|7.7 mm Type 89 machine gun|
7.7 mm (modified single) Type 89 machine gun
|Place of origin||Empire of Japan|
|Used by||Empire of Japan|
|Wars||World War II|
|Feed system||69-round Drum|
Type 89 refers to two families of unrelated Imperial Japanese Army aircraft machine guns. The first family is the recoil-operated Vickers gun. The Type 89 FIXED gun was a license-built version of the machine gun that armed the Vickers E-class tank, chambered for the Type 89 cartridge (see below). It was used in synchronized applications in fighter cowls and in wing gun applications. It was belt-fed, using a steel link disintegrating belt.
The Type 89 FLEXIBLE gun was a gas-operated twin gun. That is, it was made up of two mirror-image Year 11 Type LMG actions lying on their sides supported by a tubing cradle. The guns were fed from quadrant magazines loaded with cartridges on five-round clips.
The Type 89 (special) was the Type 89 flexible with the magazines modified to use a captive belt made up of five-round clips joined edge-to-edge. This is the version used in the Pacific War, having replaced the Type 89 flexible in 1937.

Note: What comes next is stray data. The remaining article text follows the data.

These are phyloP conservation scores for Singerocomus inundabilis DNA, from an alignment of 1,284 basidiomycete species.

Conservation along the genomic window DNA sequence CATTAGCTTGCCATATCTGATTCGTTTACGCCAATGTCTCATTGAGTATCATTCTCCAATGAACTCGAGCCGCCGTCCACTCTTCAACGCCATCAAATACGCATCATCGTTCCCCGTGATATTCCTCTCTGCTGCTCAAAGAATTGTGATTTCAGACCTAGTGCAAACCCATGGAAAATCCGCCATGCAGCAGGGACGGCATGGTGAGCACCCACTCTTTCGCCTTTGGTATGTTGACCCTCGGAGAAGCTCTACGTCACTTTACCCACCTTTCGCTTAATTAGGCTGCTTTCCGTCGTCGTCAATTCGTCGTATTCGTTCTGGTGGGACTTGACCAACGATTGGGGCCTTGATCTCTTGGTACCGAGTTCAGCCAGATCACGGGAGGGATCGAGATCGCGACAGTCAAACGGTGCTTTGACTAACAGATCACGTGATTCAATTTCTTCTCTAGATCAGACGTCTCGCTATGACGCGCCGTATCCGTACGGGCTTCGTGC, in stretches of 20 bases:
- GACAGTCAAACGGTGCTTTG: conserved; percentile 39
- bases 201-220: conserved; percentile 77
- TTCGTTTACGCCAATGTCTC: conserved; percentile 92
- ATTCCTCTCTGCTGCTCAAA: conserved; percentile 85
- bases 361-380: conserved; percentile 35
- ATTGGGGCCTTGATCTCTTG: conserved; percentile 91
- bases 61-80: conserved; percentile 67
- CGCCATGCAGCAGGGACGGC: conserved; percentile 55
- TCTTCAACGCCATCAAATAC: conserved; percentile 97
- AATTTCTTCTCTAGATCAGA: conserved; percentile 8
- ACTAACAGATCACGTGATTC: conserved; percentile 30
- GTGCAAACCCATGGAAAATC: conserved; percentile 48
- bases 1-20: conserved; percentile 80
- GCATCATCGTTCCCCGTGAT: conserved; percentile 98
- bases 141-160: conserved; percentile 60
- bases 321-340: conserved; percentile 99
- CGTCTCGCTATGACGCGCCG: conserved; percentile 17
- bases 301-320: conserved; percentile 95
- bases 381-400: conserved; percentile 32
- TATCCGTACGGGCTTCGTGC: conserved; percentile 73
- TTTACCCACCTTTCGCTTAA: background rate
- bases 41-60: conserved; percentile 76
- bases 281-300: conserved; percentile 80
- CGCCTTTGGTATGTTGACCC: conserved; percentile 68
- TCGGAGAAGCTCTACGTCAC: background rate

The Type 89 (modified single) is the flexible gun most often (erroneously) called «Type 89.» It is a single Year 11 Type action laid on its side and fed from a flat pan magazine. It also was used throughout the Pacific War in applications where the (special) was too bulky to fit.
The flexible guns were used as backseat guns and bomber defense and were pressed into ground and AA use, though their small caliber made them ineffective in all roles during much of the Pacific War.
When any reference is made to a 7.7 Type 89, it is impossible to tell which gun is indicated without more information.
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